Central

Bhutan

Central Bhutan is an exciting destination for all visitors. If you have few days more than a typical weeks holiday, this is where you need to spend some time during your Bhutan holiday. It includes some of the most significant historical and religious sites in Bhutan. The district of Trongsa has always been of great political importance to the monarchy of Bhutan due to its strategic geographical location in the centre of the nation while Bumthang district has some of the most ancient and important temples and monasteries in Bhutan.

Some of the important landmarks in central Bhutan are: Kurje Lhakhang built in 1652 at the site where the great Buddhist saint Guru Rimpoche meditated. Tamshing Lhakhang, the great religious treasure revealer Terton Pema Lingpa built dating back to 1501. Mebar Tsho: A sacred lake from which Terton Pema Lingpa discovered religious treasures hidden by Guru Rimpoche.

The Watchtower of Trongsa Museum: This ancient tower has been made into a museum dedicated to the Wangchuck dynasty and provides visitors with unparalleled insight into Bhutan’s political history, Chendebji Chorten: An interesting and visually striking religious building with eyes painted towards the four cardinal directions. Legend states that it was constructed to subdue the remains of an evil spirit that manifested as a gigantic serpant.

In addition to the traditional annual religious festivals (Tshechus) there are also many newer festivals showcasing the rich traditions of the region like the annual Nomad’s Festival and the Matsutake Mushroom Festival in Ura, Bumthang.

Central Bhutan is a region blessed with great natural beauty and there are miles of pristine alpine and sub-tropical broadlead forests teeming with all manner of flora and fauna. The Thrumshingla National Park is located in this region and is famous for the many rare and endangered birds that inhabit it including the Rufous necked hornbill, Rufous-throated wren-babbler, Satyr Tragopan, Beautiful nuthatch, Ward’s trogon and Chestnut-breasted partridge. Visitors may even catch a glimpse of the exotic animals that live in the park such as the majestic Royal Bengal Tiger or the adorable Red Panda.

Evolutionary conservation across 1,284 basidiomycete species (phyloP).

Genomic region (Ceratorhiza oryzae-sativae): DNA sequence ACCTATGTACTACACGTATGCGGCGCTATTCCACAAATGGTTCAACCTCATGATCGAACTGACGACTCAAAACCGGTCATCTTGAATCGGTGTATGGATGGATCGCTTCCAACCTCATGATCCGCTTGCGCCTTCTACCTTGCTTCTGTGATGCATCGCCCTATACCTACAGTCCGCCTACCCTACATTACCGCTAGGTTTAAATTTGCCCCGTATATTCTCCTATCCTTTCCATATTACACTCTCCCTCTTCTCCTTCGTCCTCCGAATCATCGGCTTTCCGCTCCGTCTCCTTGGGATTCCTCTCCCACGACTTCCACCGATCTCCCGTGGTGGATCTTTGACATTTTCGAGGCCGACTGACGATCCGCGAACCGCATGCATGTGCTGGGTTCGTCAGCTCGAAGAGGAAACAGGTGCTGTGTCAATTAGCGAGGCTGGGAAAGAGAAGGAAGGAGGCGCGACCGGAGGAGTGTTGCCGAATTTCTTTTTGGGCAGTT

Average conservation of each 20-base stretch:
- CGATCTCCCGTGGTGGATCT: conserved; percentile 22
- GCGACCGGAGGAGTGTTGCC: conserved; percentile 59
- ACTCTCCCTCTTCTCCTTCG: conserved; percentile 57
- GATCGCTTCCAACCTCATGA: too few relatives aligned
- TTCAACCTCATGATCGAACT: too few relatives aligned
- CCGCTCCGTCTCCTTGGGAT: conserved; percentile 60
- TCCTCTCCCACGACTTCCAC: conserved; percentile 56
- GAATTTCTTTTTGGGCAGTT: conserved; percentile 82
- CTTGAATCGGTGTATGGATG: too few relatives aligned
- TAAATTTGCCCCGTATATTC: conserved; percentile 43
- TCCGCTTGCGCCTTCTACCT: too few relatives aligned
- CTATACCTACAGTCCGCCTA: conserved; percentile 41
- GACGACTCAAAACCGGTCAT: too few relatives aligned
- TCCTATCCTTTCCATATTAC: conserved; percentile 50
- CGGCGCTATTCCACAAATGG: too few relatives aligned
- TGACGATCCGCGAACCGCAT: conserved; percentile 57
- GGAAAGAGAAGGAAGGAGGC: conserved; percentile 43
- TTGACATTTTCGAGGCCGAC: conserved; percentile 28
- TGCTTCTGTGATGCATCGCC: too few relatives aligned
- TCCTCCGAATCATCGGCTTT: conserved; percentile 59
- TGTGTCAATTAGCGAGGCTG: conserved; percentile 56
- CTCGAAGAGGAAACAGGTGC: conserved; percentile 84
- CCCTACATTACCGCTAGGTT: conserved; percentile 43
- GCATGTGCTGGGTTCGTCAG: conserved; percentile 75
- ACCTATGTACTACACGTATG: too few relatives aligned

Bhumthang district need a special mention, also known as the Switzerland of east: Bumthang district consists of four main valleys Choekhor. Ura, Chumey and Tang. Choekhor is the largest of the four mountain valleys and is widely considered as ‘Bumthang Valley’. The valleys are broad and gentle carved by the ancient glaciers. The wide and scenic is a major Bhutan tourist attraction.

The name Bumthang has two probable origins; The first origin implies that it is the Valley of Beautiful Girls as Bum translates to ‘Girl’ and Thang means ‘flat piece of land’. The sexond is that it is named after a Bumpa, a vessel for holy water which the valley resembles in shape.

These fertile valleys are covered in fields of rice, buckwheat and potatoes. Dairy farming and organic apple orchard are also common here. This valley is not only one of the most beautiful place in Bhutan, but also one of the most peaceful and hospitable that a Bhutan tourist will come across.

This Bhutan district is one of the most richly endowed districts in terms of spiritual and historical legacy. Some of Bhutan’s oldest and most venerated temples are found in Bumthang, including Jambey Lhakhang. According to legend this ancient temple was built by the Tibetan king Songtsen Gampo in 659 A.D. as part of a chain of 108 simultaneously constructed temples in order to subdue an evil demoness that lay over the Himalayan region. It is the oldest temple in Bhutan.

There are numerous shrines and temples worth visiting in Bumthang and most of them are linked to Guru Rinpoche’s Bhutan visit in 746 A.D.

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